50 Intriguing Facts about Japan and Its Culture

- Sponsored Links -

26 Rui-katsu


In Japan, sometimes people organize a communal event called ‘Rui-katsu’ (tear-seeking), where people get together to watch sad clips and then cry to relieve stress.

27. Since the global ban on commercial whaling in 1986, Japan is thought to have killed more than 14,000 whales for alleged scientific-research. Their real motive behind whaling is to obtain whale meat which is a delicacy in Japan.

28. If you commit suicide in Japan by jumping onto an oncoming train or killing yourself in an apartment building, the train or building company can/will sue your family for clean up fees, loss of income and negative publicity brought on by your suicide.

29. The common raccoon did not inhabit Japan until 1977, the year when a popular anime caused many people to import them as pets, allowing many to escape into the wild.

30. Japan has the largest organized crime group in the world called Yamaguchi Gumi that is worth $80 billion. By contrast, Sinaloa, Mexico’s largest drug cartel, was worth $3 billion.

31 Chunosuke Matsuyama

Chunosuke Matsuyama

Chunosuke Matsuyama, a Japanese Seamen, sent a message in a bottle in 1784 that his ship had wrecked. It washed up in 1935 in the village where he was born.

32. Japan is moving an entire 400-year-old castle (Hirosaki Castle) 230 feet away to fix its foundations. They will move it back in 2021.

33. The only true Kobe beef comes from a pure lineage of Tajima-gyu cattle, born only in the Hyogo prefecture of Japan (Kobe is a city in this area) and fed off of local vegetation.

34. There is an 87-year-old woman in Japan who owns a restaurant by day and spins techno at a local club in Tokyo by night. They call her DJ Dumpling.

35. All of Japan’s highways has tolls, and it costs more than $300 to travel across the country.

- Sponsored Links -

36 Masabumi Hosono

Masabumi Hosono

The only Japanese who survived (Masabumi Hosono) the Titanic, lost his job because he was called a coward in Japan for not dying with the other passengers.

37. Early movie theaters in Japan hired benshi, storytellers who sat next to the screen and narrated silent movies. They were descendants of kabuki jōruri, kōdan storytellers, and other forms of oral storytelling. With the advent of sound in films in the early 1930s, the benshi gradually disappeared.

38. To combat confusion, television broadcasts of Christopher Nolan’s ‘Inception’ in Japan include text in the corner of the screen to remind viewers which level of the dream each scene takes place in.

39. Owl cafes is a trend that is growing in Japan where you can have coffee with owls.

40. Beetle breeding is a $100 million industry in Japan. In 1999, a beetle specimen sold for 10,000,000 yen which was about $100,000 at the time. The industry used to be illegal which caused surges in beetle smuggling. In 2001, two Japanese men were arrested in Nepal for trying to smuggle out 542 beetles.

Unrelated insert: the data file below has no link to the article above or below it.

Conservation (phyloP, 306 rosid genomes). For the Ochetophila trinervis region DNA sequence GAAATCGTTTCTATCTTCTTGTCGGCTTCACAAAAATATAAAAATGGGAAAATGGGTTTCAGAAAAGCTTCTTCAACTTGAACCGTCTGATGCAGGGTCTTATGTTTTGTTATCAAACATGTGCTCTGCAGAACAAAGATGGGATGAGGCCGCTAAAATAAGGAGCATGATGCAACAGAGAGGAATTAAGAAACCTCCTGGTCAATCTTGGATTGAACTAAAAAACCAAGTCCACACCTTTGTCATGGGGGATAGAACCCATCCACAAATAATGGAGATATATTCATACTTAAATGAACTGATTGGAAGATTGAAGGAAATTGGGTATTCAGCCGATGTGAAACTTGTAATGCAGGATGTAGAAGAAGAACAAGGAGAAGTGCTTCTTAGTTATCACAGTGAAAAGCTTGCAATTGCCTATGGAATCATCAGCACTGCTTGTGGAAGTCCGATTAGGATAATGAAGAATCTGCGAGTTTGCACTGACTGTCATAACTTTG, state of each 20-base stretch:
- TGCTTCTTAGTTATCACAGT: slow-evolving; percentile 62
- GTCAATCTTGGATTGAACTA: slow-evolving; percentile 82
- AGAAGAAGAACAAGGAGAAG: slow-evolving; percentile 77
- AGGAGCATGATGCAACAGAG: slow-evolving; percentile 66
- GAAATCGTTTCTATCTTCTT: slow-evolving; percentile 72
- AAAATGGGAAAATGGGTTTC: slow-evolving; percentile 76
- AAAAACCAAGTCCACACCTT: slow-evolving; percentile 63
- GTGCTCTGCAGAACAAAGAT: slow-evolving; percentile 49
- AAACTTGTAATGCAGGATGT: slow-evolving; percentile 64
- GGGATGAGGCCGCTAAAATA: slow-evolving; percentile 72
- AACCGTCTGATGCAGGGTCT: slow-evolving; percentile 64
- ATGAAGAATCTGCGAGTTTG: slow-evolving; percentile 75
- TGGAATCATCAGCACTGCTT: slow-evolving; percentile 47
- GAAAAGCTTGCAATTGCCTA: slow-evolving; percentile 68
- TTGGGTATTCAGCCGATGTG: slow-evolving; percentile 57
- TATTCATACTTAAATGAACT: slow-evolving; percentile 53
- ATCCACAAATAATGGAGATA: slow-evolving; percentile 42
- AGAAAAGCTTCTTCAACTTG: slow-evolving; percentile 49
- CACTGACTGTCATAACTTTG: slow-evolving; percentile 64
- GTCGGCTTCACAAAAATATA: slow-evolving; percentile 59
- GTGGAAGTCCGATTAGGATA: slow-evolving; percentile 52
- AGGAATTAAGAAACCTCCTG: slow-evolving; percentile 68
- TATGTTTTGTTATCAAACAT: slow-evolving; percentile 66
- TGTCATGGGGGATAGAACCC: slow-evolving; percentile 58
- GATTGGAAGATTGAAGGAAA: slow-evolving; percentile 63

- Sponsored Links -

41 Meth


Meth was invented in Japan. At first, it was used to curb hunger and energize Japanese citizens. Later it was given to Kamikaze pilots, soldiers, and wartime factory workers. It is now controlled and distributed by the Yakuza.

42. In early feudal Japan, there was a class of female Samurai called Onna-Bugeisha who commonly engaged in battle alongside the men and were trained in the use of weapons to protect their household, family, and honor in times of war.

43. In 1998, there was a Japanese reality show that was about a comedian named Eggplant (Nasubi) who was stripped naked, locked in a room, and forced to live off prizes he won in the mail. He didn’t know that his experience was being live streamed 24×7. He had to win $10,000 worth of prizes from magazine contests to win the show. After spending 335 days to reach his target, he set the Guinness world record for the “longest time survived on competition winnings.” It was a gigantic hit show in Japan.

44. Tokyo has a bar that you can have drinks with penguins.

45. There is a skyscraper (Great Tower Building) that has a highway passing through its 5th, 6th, and 7th floors in Japan. The tower is the result of a strange compromise between the landowner and the Japanese government. The owner wanted to redevelop the building but the government had already planned the expressway.

15 Most Controversial & Costly Blunders in History

46 Shingo village

Shingo village

There is a small village named Shingo in Japan, which by its inhabitants is believed to be the last resting place of Jesus. They believe that instead of Jesus, his brother Isukiri died on the cross and Jesus fled to Japan to become a rice farmer.

47. You can pay a travel agency in Tokyo to take your stuffed animal on a vacation without you.

48. There is a hotel named Henn-na Hotel in Japan which is staffed by robots. The check-in desk is an animatronic velociraptor.

49. In Japan, they have something called the “Happy Monday System” which aims to place as many state holidays as possible on Mondays in order to give those with a five-day work week more three day weekends.

50. There is a custom in Japan called “Namahage” in which men dressed up as demon-like monsters scare the children who are “guilty of laziness or bad behavior.” While parents smile and laugh their children scream and cry in terror.

- Sponsored Links -


Please enter your comment!
Please enter your name here